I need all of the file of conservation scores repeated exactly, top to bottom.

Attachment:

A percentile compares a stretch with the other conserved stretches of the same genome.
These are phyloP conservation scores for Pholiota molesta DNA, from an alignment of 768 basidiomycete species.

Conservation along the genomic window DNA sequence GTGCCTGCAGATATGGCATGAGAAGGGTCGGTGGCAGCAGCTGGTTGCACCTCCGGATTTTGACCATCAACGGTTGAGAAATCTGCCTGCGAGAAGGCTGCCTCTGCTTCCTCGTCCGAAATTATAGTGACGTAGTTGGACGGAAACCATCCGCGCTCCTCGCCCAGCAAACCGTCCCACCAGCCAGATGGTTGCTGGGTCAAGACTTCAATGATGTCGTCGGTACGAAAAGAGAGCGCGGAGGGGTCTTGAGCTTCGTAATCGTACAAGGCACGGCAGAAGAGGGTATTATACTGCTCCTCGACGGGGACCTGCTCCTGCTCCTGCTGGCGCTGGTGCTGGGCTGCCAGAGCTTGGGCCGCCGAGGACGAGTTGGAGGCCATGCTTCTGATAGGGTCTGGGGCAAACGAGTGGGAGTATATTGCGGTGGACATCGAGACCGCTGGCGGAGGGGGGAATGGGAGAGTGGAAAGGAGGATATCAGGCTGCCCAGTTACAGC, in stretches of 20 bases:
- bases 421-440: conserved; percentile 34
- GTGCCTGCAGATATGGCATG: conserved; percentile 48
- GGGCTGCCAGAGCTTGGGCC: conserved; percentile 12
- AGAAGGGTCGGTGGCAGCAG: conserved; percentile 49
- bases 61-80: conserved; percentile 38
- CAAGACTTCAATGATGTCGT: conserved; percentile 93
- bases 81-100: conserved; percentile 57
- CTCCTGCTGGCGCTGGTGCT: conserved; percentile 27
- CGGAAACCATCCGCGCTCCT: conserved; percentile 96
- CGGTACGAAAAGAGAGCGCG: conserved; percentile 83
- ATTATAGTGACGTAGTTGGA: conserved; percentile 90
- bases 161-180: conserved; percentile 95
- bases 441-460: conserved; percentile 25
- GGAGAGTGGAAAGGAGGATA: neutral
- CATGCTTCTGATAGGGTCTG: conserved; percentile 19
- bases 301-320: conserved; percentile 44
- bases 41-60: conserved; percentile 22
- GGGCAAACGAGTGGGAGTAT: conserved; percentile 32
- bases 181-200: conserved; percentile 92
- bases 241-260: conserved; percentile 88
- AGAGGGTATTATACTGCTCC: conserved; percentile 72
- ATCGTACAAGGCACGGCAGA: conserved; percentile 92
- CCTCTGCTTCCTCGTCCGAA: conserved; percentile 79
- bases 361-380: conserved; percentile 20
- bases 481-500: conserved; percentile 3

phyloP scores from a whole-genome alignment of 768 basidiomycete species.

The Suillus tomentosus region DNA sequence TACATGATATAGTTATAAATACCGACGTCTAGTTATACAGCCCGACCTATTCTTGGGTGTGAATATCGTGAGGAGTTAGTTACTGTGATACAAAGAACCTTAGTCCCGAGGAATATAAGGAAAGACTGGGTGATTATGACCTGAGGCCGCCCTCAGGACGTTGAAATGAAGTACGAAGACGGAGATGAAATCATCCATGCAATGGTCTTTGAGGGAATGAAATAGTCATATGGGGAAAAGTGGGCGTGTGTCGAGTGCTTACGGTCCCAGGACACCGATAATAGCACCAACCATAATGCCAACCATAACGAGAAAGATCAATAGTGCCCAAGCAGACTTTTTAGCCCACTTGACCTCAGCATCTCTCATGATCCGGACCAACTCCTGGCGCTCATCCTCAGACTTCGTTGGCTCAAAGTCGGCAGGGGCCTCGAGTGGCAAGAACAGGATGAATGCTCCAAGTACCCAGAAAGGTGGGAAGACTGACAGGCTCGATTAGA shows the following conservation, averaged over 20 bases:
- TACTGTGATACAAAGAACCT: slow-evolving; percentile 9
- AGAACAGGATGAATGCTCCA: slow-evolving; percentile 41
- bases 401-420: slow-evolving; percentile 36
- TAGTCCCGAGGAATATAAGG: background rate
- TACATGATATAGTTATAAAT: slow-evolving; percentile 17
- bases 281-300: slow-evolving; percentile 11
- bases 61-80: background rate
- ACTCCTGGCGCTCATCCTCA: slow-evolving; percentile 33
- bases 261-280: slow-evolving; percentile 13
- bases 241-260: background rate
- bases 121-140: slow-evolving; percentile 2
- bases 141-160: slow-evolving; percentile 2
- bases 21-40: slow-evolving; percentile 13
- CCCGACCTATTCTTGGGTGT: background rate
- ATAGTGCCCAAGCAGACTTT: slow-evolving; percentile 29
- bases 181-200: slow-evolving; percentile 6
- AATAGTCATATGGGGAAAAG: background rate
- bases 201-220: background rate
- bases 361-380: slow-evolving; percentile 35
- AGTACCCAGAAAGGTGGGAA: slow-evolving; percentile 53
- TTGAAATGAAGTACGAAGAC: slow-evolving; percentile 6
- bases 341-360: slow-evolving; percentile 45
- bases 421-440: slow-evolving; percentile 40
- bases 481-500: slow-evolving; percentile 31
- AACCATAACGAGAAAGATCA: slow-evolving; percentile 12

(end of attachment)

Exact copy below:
A percentile compares a stretch with the other conserved stretches of the same genome.
These are phyloP conservation scores for Pholiota molesta DNA, from an alignment of 768 basidiomycete species.

Conservation along the genomic window DNA sequence GTGCCTGCAGATATGGCATGAGAAGGGTCGGTGGCAGCAGCTGGTTGCACCTCCGGATTTTGACCATCAACGGTTGAGAAATCTGCCTGCGAGAAGGCTGCCTCTGCTTCCTCGTCCGAAATTATAGTGACGTAGTTGGACGGAAACCATCCGCGCTCCTCGCCCAGCAAACCGTCCCACCAGCCAGATGGTTGCTGGGTCAAGACTTCAATGATGTCGTCGGTACGAAAAGAGAGCGCGGAGGGGTCTTGAGCTTCGTAATCGTACAAGGCACGGCAGAAGAGGGTATTATACTGCTCCTCGACGGGGACCTGCTCCTGCTCCTGCTGGCGCTGGTGCTGGGCTGCCAGAGCTTGGGCCGCCGAGGACGAGTTGGAGGCCATGCTTCTGATAGGGTCTGGGGCAAACGAGTGGGAGTATATTGCGGTGGACATCGAGACCGCTGGCGGAGGGGGGAATGGGAGAGTGGAAAGGAGGATATCAGGCTGCCCAGTTACAGC, in stretches of 20 bases:
- bases 421-440: conserved; percentile 34
- GTGCCTGCAGATATGGCATG: conserved; percentile 48
- GGGCTGCCAGAGCTTGGGCC: conserved; percentile 12
- AGAAGGGTCGGTGGCAGCAG: conserved; percentile 49
- bases 61-80: conserved; percentile 38
- CAAGACTTCAATGATGTCGT: conserved; percentile 93
- bases 81-100: conserved; percentile 57
- CTCCTGCTGGCGCTGGTGCT: conserved; percentile 27
- CGGAAACCATCCGCGCTCCT: conserved; percentile 96
- CGGTACGAAAAGAGAGCGCG: conserved; percentile 83
- ATTATAGTGACGTAGTTGGA: conserved; percentile 90
- bases 161-180: conserved; percentile 95
- bases 441-460: conserved; percentile 25
- GGAGAGTGGAAAGGAGGATA: neutral
- CATGCTTCTGATAGGGTCTG: conserved; percentile 19
- bases 301-320: conserved; percentile 44
- bases 41-60: conserved; percentile 22
- GGGCAAACGAGTGGGAGTAT: conserved; percentile 32
- bases 181-200: conserved; percentile 92
- bases 241-260: conserved; percentile 88
- AGAGGGTATTATACTGCTCC: conserved; percentile 72
- ATCGTACAAGGCACGGCAGA: conserved; percentile 92
- CCTCTGCTTCCTCGTCCGAA: conserved; percentile 79
- bases 361-380: conserved; percentile 20
- bases 481-500: conserved; percentile 3

phyloP scores from a whole-genome alignment of 768 basidiomycete species.

The Suillus tomentosus region DNA sequence TACATGATATAGTTATAAATACCGACGTCTAGTTATACAGCCCGACCTATTCTTGGGTGTGAATATCGTGAGGAGTTAGTTACTGTGATACAAAGAACCTTAGTCCCGAGGAATATAAGGAAAGACTGGGTGATTATGACCTGAGGCCGCCCTCAGGACGTTGAAATGAAGTACGAAGACGGAGATGAAATCATCCATGCAATGGTCTTTGAGGGAATGAAATAGTCATATGGGGAAAAGTGGGCGTGTGTCGAGTGCTTACGGTCCCAGGACACCGATAATAGCACCAACCATAATGCCAACCATAACGAGAAAGATCAATAGTGCCCAAGCAGACTTTTTAGCCCACTTGACCTCAGCATCTCTCATGATCCGGACCAACTCCTGGCGCTCATCCTCAGACTTCGTTGGCTCAAAGTCGGCAGGGGCCTCGAGTGGCAAGAACAGGATGAATGCTCCAAGTACCCAGAAAGGTGGGAAGACTGACAGGCTCGATTAGA shows the following conservation, averaged over 20 bases:
- TACTGTGATACAAAGAACCT: slow-evolving; percentile 9
- AGAACAGGATGAATGCTCCA: slow-evolving; percentile 41
- bases 401-420: slow-evolving; percentile 36
- TAGTCCCGAGGAATATAAGG: background rate
- TACATGATATAGTTATAAAT: slow-evolving; percentile 17
- bases 281-300: slow-evolving; percentile 11
- bases 61-80: background rate
- ACTCCTGGCGCTCATCCTCA: slow-evolving; percentile 33
- bases 261-280: slow-evolving; percentile 13
- bases 241-260: background rate
- bases 121-140: slow-evolving; percentile 2
- bases 141-160: slow-evolving; percentile 2
- bases 21-40: slow-evolving; percentile 13
- CCCGACCTATTCTTGGGTGT: background rate
- ATAGTGCCCAAGCAGACTTT: slow-evolving; percentile 29
- bases 181-200: slow-evolving; percentile 6
- AATAGTCATATGGGGAAAAG: background rate
- bases 201-220: background rate
- bases 361-380: slow-evolving; percentile 35
- AGTACCCAGAAAGGTGGGAA: slow-evolving; percentile 53
- TTGAAATGAAGTACGAAGAC: slow-evolving; percentile 6
- bases 341-360: slow-evolving; percentile 45
- bases 421-440: slow-evolving; percentile 40
- bases 481-500: slow-evolving; percentile 31
- AACCATAACGAGAAAGATCA: slow-evolving; percentile 12